My wife pointed something out to be the other day. Lately, on this blog, I’ve been writing a lot about my childhood, or at least that period of my life up until I graduated from college. I went back and looked at my blog posts for the past month, and there’s some truth to that, but not as much as she thought.
Talking with a friend yesterday, I mentioned that three things had been dominating my thinking and writing lately. (Confession to wife: one of the three has not been the current remodeling of the kitchen; when it comes to that project, I do what I’m told. My wife is the strategist.)
The first thing has been this fiction manuscript I’ve been working on. It has been in the works for almost a decade. For three years it existed entirely inside my head; I literally wrote the first draft of the novel in my head. Then it came pouring out, in a flood of words that threatened not to stop. That flood includes a second completed manuscript and six additional manuscripts ranging from 5,000-word summaries to 45,000 word narratives (that’s half a novel in length). And then there’s an additional 70,000-word manuscript for a completely different story. And even a story idea that keeps trying to bob up from below the surface and I have to keep pushing back down until there’s time to deal with it (but I am making notes).
A small, new publisher expressed interest in that first manuscript. I hired an editor to edit it, and he did exactly what I needed to have done. I’ve now signed a contract. I’m working with a designer on the cover. And developing a marketing plan. The publisher came back yesterday with initial comments and suggestions. I have about four or five hours of editing work left, and then I’m going to reread the whole thing. The e-book versions will likely make their appearance in December. I’m still amazed at what’s happened.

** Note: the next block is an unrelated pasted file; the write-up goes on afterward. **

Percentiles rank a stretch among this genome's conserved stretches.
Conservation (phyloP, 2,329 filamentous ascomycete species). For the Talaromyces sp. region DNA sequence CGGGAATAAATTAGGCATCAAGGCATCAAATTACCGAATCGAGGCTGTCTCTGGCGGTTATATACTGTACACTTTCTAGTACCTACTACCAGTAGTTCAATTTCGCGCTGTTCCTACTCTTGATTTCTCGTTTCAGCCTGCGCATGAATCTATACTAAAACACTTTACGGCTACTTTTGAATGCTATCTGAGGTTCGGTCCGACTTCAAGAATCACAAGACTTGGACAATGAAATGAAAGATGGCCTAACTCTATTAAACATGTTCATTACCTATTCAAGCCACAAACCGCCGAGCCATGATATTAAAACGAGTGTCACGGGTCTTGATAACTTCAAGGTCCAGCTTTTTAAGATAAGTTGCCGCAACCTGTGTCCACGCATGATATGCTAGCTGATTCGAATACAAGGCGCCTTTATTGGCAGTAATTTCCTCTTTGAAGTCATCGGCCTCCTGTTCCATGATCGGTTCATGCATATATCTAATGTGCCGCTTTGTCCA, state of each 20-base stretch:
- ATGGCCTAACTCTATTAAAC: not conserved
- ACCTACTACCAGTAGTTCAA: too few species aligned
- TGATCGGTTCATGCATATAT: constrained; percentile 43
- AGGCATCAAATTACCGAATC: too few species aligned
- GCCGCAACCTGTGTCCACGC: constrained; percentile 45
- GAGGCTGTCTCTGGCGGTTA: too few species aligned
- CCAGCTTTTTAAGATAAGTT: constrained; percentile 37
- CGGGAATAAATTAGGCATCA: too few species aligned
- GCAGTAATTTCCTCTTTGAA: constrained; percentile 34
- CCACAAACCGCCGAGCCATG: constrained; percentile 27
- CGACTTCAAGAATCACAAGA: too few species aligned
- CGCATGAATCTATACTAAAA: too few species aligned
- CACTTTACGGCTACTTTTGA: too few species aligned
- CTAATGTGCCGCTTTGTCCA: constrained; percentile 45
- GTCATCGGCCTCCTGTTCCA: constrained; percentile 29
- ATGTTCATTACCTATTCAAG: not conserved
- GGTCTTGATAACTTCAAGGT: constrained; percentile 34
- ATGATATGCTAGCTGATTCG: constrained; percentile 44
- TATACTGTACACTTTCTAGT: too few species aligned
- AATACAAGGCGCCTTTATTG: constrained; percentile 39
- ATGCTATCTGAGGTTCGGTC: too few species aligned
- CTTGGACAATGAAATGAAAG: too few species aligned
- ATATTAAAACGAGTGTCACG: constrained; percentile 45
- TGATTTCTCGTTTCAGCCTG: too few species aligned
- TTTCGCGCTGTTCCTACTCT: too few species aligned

The second thing dominating my thinking lately has been my childhood.
I’m not exactly sure why, but I have been thinking and writing a lot about my childhood. The friend I was talking with asked, “Why do you think that is?” The honest answer is I don’t know. Part of it is my age. I want my children and grandchildren to know some of what shaped me and, by extension, shaped them. I have precious little information about my father’s childhood, and nothing about my grandfather’s. My mother was far more forthcoming about her childhood. And yet I know that what shaped my parents and grandparents indirectly shaped me as well.
The third thing has been poetry. I’ve been writing and reading a lot of it lately. When I told my friend about this, he said something that startled me. “You’re caring for your heart,” he said. “I think it’s how you care for your heart.” Poetry is how I care for my heart.
And it hit me. That’s what all of this has been about lately – heart. Not so much my own heart as God’s heart.
All of these things – manuscript, childhood memories, poetry – and others – family, grandson, grandchild on the way – have felt like a showering of grace. I don’t deserve a bit of it, but I have been blessed with so much, so very much. God’s heart has overflowed on top of me. But it’s not only the good things; it’s also been the trials and the difficulties. God’s grace has always been there. Everything has been about grace.
It’s all grace. It’s just taken me 60 years to figure that out.